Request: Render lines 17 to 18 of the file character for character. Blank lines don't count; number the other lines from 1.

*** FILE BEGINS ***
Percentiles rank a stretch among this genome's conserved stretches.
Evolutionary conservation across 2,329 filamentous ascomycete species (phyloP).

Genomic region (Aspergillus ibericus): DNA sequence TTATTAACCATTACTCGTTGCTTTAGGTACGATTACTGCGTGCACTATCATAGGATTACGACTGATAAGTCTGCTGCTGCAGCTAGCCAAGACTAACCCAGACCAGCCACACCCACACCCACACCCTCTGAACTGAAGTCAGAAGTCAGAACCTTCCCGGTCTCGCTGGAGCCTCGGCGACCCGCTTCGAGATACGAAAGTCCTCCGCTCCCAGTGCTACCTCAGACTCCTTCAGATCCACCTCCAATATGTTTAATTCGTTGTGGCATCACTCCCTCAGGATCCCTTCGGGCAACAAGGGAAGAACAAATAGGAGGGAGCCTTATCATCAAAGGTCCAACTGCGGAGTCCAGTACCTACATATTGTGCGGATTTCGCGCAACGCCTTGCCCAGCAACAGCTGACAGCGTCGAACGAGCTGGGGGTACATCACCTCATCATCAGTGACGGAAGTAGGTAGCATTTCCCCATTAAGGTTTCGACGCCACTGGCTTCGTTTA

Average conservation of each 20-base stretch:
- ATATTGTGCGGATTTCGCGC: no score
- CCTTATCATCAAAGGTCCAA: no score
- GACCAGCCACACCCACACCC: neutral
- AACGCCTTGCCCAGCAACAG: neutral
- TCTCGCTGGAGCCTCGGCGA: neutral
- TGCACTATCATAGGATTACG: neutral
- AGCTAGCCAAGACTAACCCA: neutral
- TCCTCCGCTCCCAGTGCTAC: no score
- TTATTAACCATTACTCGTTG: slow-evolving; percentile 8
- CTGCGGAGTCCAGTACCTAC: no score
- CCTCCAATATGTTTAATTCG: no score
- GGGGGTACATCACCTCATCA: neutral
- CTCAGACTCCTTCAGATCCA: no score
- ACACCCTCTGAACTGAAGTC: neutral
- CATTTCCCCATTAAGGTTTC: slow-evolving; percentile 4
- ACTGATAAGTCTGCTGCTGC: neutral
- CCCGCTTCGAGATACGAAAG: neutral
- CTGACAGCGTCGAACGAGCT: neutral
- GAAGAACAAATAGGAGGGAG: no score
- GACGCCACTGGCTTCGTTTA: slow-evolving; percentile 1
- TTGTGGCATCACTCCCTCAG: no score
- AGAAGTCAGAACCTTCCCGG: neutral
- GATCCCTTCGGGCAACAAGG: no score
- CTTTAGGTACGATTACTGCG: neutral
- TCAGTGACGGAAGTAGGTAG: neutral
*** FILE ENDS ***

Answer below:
- CTCAGACTCCTTCAGATCCA: no score
- ACACCCTCTGAACTGAAGTC: neutral